On Godwin’s death the king appointed the earl’s eldestsurviving son, Harold, to succeed his father in the earldom of Wessex. In Scandinavia, where it was believed that Harold was junior to Tostig, it was thought that he had been brought up at Edward’s court as his foster-son, as the king had no children of his own (King Harald’s Saga, cap. 75). It was also thought that, whereas Tostig was made commander of the English army, Harold was put in charge of the royal exchequer (cap. 77). Vita, rather better informed in connection with Harold’s succession to Wessex, calls him at pages 46-7 the wisest of the brothers and claims that at his promotion the whole country rejoiced. To East Anglia, which Harold relinquished, Edward appointed Ælfgar, Earl Leofric of Mercia’s son. The effect was to strengthen the Mercian family at the expense of the Godwins. Each now had control over a latitudinal stretch of the kingdom, with the third, the northern tranche, still in the hands of Earl Siward the Dane. In the Welsh march Earl Ralf of Mantes had, it seems, been left undisturbed in 1052; and Earl Odda of Deerhurst appears to have remained in control of some other border shires. This was a compromise situation at the expense of Tostig, Godwin’s second surviving son, now married to Judith of Flanders and waiting impatiently

for an earldom. It was also a sign that all parties were, for the moment, prepared to tolerate the others. But Tostig may have acquired a grievance. It could be — it is even likely — that he and Harold were always rivals, the cadet resenting his senior’s advantages. But the story of how, when boys, they had a fight at Edward’s court and the king prophesied the events of 10656, does not appear before Ailred of Rievaulx’s Vita Sancti Edwardi, written in 1163.1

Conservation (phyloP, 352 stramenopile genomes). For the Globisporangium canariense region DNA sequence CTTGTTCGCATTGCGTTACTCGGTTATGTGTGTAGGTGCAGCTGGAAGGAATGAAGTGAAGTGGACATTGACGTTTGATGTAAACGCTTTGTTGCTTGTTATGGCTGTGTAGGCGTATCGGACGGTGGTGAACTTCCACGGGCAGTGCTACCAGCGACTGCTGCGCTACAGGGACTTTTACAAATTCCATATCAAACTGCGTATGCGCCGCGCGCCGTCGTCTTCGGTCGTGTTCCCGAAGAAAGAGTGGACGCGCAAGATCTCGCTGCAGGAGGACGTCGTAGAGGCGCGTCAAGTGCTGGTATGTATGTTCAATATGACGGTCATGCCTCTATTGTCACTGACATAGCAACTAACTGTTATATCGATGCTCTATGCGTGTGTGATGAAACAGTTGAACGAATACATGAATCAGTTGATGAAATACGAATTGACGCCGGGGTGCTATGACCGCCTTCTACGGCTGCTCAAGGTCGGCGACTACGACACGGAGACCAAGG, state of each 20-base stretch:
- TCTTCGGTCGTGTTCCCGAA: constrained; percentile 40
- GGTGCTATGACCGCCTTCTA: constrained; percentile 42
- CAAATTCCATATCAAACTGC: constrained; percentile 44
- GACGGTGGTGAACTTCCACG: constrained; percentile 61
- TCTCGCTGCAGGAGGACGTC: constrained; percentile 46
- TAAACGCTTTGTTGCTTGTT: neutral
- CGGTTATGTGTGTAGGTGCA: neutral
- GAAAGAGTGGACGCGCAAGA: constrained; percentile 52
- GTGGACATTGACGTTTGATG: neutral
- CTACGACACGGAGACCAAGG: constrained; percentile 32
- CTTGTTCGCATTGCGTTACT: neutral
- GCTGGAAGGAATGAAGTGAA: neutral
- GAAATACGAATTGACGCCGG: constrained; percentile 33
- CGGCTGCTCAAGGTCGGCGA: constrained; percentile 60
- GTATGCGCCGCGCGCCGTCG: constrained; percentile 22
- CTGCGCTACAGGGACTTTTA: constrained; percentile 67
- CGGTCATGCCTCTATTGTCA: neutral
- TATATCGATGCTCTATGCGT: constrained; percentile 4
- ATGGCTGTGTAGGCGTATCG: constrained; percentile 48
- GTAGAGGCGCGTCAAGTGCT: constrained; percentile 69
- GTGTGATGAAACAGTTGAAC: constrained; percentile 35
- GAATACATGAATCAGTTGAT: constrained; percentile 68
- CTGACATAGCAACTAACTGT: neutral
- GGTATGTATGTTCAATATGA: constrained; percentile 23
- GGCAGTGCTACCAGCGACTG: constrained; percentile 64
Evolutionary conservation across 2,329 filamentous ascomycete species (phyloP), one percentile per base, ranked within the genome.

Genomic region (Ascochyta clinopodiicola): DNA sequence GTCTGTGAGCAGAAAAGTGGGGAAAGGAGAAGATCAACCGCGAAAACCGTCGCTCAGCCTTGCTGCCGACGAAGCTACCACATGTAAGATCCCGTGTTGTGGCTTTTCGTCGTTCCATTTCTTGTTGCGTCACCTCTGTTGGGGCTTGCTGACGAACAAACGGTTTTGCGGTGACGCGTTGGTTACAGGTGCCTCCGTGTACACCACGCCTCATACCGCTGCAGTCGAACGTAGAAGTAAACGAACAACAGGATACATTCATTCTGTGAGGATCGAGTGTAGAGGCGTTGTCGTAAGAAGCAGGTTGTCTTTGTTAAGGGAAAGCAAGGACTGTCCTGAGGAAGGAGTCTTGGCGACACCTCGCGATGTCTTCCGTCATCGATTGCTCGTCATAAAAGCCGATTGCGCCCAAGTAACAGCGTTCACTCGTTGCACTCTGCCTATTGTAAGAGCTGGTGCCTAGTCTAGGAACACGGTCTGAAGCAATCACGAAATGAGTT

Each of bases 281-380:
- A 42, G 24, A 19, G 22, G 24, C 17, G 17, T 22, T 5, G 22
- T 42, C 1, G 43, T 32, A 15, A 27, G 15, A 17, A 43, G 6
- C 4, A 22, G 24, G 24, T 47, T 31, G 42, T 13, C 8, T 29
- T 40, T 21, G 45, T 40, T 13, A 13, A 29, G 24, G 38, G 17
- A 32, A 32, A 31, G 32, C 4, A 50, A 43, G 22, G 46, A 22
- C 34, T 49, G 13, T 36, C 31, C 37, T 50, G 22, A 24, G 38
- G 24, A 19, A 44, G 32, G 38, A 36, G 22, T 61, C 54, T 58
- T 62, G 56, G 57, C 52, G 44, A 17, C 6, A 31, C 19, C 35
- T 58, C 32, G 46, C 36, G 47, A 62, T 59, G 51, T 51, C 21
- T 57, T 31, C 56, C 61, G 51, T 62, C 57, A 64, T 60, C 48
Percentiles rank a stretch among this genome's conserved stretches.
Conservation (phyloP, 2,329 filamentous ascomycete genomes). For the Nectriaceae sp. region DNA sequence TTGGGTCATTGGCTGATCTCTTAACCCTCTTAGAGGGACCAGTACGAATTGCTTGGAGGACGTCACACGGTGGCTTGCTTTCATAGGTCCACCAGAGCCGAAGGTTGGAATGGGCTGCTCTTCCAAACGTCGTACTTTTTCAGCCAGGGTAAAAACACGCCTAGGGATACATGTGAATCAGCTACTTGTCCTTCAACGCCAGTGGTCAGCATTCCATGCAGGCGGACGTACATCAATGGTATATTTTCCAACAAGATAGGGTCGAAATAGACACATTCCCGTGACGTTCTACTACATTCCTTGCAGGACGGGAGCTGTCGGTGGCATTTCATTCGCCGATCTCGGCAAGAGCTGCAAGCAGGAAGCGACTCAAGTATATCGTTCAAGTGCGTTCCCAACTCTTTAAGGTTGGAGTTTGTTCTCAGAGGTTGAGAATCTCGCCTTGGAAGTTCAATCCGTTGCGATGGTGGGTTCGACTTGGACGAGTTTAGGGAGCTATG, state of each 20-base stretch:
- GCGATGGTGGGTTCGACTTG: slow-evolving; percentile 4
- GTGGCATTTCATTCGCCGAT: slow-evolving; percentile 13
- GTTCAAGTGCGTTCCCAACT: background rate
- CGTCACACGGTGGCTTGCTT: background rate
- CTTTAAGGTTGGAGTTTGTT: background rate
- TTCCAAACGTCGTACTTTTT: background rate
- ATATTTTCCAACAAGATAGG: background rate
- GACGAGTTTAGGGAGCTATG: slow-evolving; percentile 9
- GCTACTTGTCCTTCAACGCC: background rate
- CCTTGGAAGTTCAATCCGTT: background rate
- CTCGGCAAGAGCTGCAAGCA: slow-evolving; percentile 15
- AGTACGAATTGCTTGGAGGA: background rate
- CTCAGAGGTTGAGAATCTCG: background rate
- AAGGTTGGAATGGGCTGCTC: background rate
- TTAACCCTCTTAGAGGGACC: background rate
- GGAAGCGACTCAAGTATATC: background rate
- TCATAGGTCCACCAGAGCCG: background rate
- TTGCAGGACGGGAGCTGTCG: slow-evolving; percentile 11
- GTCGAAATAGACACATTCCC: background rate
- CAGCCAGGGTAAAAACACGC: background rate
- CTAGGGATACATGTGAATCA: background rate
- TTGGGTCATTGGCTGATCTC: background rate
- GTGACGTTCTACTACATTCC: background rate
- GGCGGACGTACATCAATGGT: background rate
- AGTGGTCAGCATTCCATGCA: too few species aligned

Edward had been humiliated; but he had learnt the lesson that he could not rely on a ‘king’s party’ and was powerless without the cooperation of some of the great provincial earls. He had, however, probably acknowledged William of Normandy’s interest in the succession and by 1065 the duke had Godwin’s youngest son, Wulfnoth, and the late Earl Swegen’s son, Hacon, in his custody.2 Although it is not clear exactly when and how these got into his hands, the likeliest scenario is that Godwin surrendered them to Edward some time in the autumn of 1051, and that the king transferred them to William when the duke visited him later in that year. If Edward had indeed made William his heir, the transfer of Godwin’s hostages would have been to bind that family to the scheme. But it could also have been a spiteful gesture which gave Edward himself some control over the family’s behaviour.